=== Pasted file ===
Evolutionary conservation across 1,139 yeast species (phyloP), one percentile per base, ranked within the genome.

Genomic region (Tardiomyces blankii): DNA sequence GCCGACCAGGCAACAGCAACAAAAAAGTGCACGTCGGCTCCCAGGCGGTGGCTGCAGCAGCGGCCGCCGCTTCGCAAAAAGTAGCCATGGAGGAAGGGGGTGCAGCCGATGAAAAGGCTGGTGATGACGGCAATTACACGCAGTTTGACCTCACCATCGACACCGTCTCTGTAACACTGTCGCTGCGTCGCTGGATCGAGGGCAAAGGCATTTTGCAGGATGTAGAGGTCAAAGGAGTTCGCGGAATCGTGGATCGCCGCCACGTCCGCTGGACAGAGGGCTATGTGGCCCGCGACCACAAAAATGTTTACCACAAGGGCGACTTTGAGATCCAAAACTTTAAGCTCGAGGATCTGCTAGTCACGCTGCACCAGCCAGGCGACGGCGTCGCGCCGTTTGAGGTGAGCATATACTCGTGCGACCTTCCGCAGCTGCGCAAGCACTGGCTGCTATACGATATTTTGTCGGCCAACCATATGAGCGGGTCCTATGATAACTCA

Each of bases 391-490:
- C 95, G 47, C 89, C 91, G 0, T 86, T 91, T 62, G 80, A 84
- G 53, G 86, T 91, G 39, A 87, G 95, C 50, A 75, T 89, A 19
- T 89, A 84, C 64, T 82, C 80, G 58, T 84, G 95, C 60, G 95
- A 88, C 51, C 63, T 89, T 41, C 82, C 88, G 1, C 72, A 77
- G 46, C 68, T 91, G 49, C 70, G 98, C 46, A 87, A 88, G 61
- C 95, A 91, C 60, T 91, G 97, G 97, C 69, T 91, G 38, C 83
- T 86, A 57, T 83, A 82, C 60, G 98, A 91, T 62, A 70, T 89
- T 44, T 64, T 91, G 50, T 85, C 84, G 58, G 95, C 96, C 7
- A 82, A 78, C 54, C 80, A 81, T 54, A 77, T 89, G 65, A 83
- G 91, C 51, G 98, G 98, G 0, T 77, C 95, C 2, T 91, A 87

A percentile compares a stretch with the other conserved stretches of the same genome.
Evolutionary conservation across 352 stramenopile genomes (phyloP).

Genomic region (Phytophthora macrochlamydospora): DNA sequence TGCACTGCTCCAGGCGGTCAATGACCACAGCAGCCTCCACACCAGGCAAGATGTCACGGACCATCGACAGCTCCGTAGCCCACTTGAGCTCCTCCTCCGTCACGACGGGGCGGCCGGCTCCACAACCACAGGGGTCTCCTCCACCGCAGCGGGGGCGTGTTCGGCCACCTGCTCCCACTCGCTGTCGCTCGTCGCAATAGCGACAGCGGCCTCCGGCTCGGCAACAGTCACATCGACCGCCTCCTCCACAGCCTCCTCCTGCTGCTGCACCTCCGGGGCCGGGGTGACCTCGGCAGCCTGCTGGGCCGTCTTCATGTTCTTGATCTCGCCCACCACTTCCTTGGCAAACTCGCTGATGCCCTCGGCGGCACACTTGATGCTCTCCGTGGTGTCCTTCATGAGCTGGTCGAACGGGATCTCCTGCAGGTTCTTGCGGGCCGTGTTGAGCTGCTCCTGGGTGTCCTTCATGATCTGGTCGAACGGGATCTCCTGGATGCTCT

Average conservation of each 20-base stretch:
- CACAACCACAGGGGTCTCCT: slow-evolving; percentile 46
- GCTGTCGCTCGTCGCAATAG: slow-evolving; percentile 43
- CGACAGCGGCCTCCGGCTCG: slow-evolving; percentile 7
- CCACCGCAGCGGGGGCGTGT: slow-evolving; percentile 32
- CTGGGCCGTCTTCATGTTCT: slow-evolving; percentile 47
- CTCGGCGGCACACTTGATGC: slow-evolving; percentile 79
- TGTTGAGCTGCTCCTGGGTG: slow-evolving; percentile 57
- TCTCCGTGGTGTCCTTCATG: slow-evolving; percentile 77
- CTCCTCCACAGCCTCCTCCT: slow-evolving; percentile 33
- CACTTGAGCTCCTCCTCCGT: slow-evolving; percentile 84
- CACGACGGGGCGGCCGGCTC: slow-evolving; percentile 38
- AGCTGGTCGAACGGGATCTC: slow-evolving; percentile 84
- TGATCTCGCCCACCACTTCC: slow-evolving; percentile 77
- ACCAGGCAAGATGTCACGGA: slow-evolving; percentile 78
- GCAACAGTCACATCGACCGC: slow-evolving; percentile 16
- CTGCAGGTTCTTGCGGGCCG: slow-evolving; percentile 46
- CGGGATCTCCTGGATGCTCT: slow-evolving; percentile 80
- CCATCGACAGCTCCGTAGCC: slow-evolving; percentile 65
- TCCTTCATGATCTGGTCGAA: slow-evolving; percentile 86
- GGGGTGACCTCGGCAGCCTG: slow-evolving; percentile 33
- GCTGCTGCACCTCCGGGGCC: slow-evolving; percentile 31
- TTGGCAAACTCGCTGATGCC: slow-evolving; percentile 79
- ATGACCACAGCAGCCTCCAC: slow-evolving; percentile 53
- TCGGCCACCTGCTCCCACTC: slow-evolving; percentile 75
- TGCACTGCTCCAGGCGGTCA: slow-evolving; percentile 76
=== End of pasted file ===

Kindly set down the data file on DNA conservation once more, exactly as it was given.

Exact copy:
Evolutionary conservation across 1,139 yeast species (phyloP), one percentile per base, ranked within the genome.

Genomic region (Tardiomyces blankii): DNA sequence GCCGACCAGGCAACAGCAACAAAAAAGTGCACGTCGGCTCCCAGGCGGTGGCTGCAGCAGCGGCCGCCGCTTCGCAAAAAGTAGCCATGGAGGAAGGGGGTGCAGCCGATGAAAAGGCTGGTGATGACGGCAATTACACGCAGTTTGACCTCACCATCGACACCGTCTCTGTAACACTGTCGCTGCGTCGCTGGATCGAGGGCAAAGGCATTTTGCAGGATGTAGAGGTCAAAGGAGTTCGCGGAATCGTGGATCGCCGCCACGTCCGCTGGACAGAGGGCTATGTGGCCCGCGACCACAAAAATGTTTACCACAAGGGCGACTTTGAGATCCAAAACTTTAAGCTCGAGGATCTGCTAGTCACGCTGCACCAGCCAGGCGACGGCGTCGCGCCGTTTGAGGTGAGCATATACTCGTGCGACCTTCCGCAGCTGCGCAAGCACTGGCTGCTATACGATATTTTGTCGGCCAACCATATGAGCGGGTCCTATGATAACTCA

Each of bases 391-490:
- C 95, G 47, C 89, C 91, G 0, T 86, T 91, T 62, G 80, A 84
- G 53, G 86, T 91, G 39, A 87, G 95, C 50, A 75, T 89, A 19
- T 89, A 84, C 64, T 82, C 80, G 58, T 84, G 95, C 60, G 95
- A 88, C 51, C 63, T 89, T 41, C 82, C 88, G 1, C 72, A 77
- G 46, C 68, T 91, G 49, C 70, G 98, C 46, A 87, A 88, G 61
- C 95, A 91, C 60, T 91, G 97, G 97, C 69, T 91, G 38, C 83
- T 86, A 57, T 83, A 82, C 60, G 98, A 91, T 62, A 70, T 89
- T 44, T 64, T 91, G 50, T 85, C 84, G 58, G 95, C 96, C 7
- A 82, A 78, C 54, C 80, A 81, T 54, A 77, T 89, G 65, A 83
- G 91, C 51, G 98, G 98, G 0, T 77, C 95, C 2, T 91, A 87

A percentile compares a stretch with the other conserved stretches of the same genome.
Evolutionary conservation across 352 stramenopile genomes (phyloP).

Genomic region (Phytophthora macrochlamydospora): DNA sequence TGCACTGCTCCAGGCGGTCAATGACCACAGCAGCCTCCACACCAGGCAAGATGTCACGGACCATCGACAGCTCCGTAGCCCACTTGAGCTCCTCCTCCGTCACGACGGGGCGGCCGGCTCCACAACCACAGGGGTCTCCTCCACCGCAGCGGGGGCGTGTTCGGCCACCTGCTCCCACTCGCTGTCGCTCGTCGCAATAGCGACAGCGGCCTCCGGCTCGGCAACAGTCACATCGACCGCCTCCTCCACAGCCTCCTCCTGCTGCTGCACCTCCGGGGCCGGGGTGACCTCGGCAGCCTGCTGGGCCGTCTTCATGTTCTTGATCTCGCCCACCACTTCCTTGGCAAACTCGCTGATGCCCTCGGCGGCACACTTGATGCTCTCCGTGGTGTCCTTCATGAGCTGGTCGAACGGGATCTCCTGCAGGTTCTTGCGGGCCGTGTTGAGCTGCTCCTGGGTGTCCTTCATGATCTGGTCGAACGGGATCTCCTGGATGCTCT

Average conservation of each 20-base stretch:
- CACAACCACAGGGGTCTCCT: slow-evolving; percentile 46
- GCTGTCGCTCGTCGCAATAG: slow-evolving; percentile 43
- CGACAGCGGCCTCCGGCTCG: slow-evolving; percentile 7
- CCACCGCAGCGGGGGCGTGT: slow-evolving; percentile 32
- CTGGGCCGTCTTCATGTTCT: slow-evolving; percentile 47
- CTCGGCGGCACACTTGATGC: slow-evolving; percentile 79
- TGTTGAGCTGCTCCTGGGTG: slow-evolving; percentile 57
- TCTCCGTGGTGTCCTTCATG: slow-evolving; percentile 77
- CTCCTCCACAGCCTCCTCCT: slow-evolving; percentile 33
- CACTTGAGCTCCTCCTCCGT: slow-evolving; percentile 84
- CACGACGGGGCGGCCGGCTC: slow-evolving; percentile 38
- AGCTGGTCGAACGGGATCTC: slow-evolving; percentile 84
- TGATCTCGCCCACCACTTCC: slow-evolving; percentile 77
- ACCAGGCAAGATGTCACGGA: slow-evolving; percentile 78
- GCAACAGTCACATCGACCGC: slow-evolving; percentile 16
- CTGCAGGTTCTTGCGGGCCG: slow-evolving; percentile 46
- CGGGATCTCCTGGATGCTCT: slow-evolving; percentile 80
- CCATCGACAGCTCCGTAGCC: slow-evolving; percentile 65
- TCCTTCATGATCTGGTCGAA: slow-evolving; percentile 86
- GGGGTGACCTCGGCAGCCTG: slow-evolving; percentile 33
- GCTGCTGCACCTCCGGGGCC: slow-evolving; percentile 31
- TTGGCAAACTCGCTGATGCC: slow-evolving; percentile 79
- ATGACCACAGCAGCCTCCAC: slow-evolving; percentile 53
- TCGGCCACCTGCTCCCACTC: slow-evolving; percentile 75
- TGCACTGCTCCAGGCGGTCA: slow-evolving; percentile 76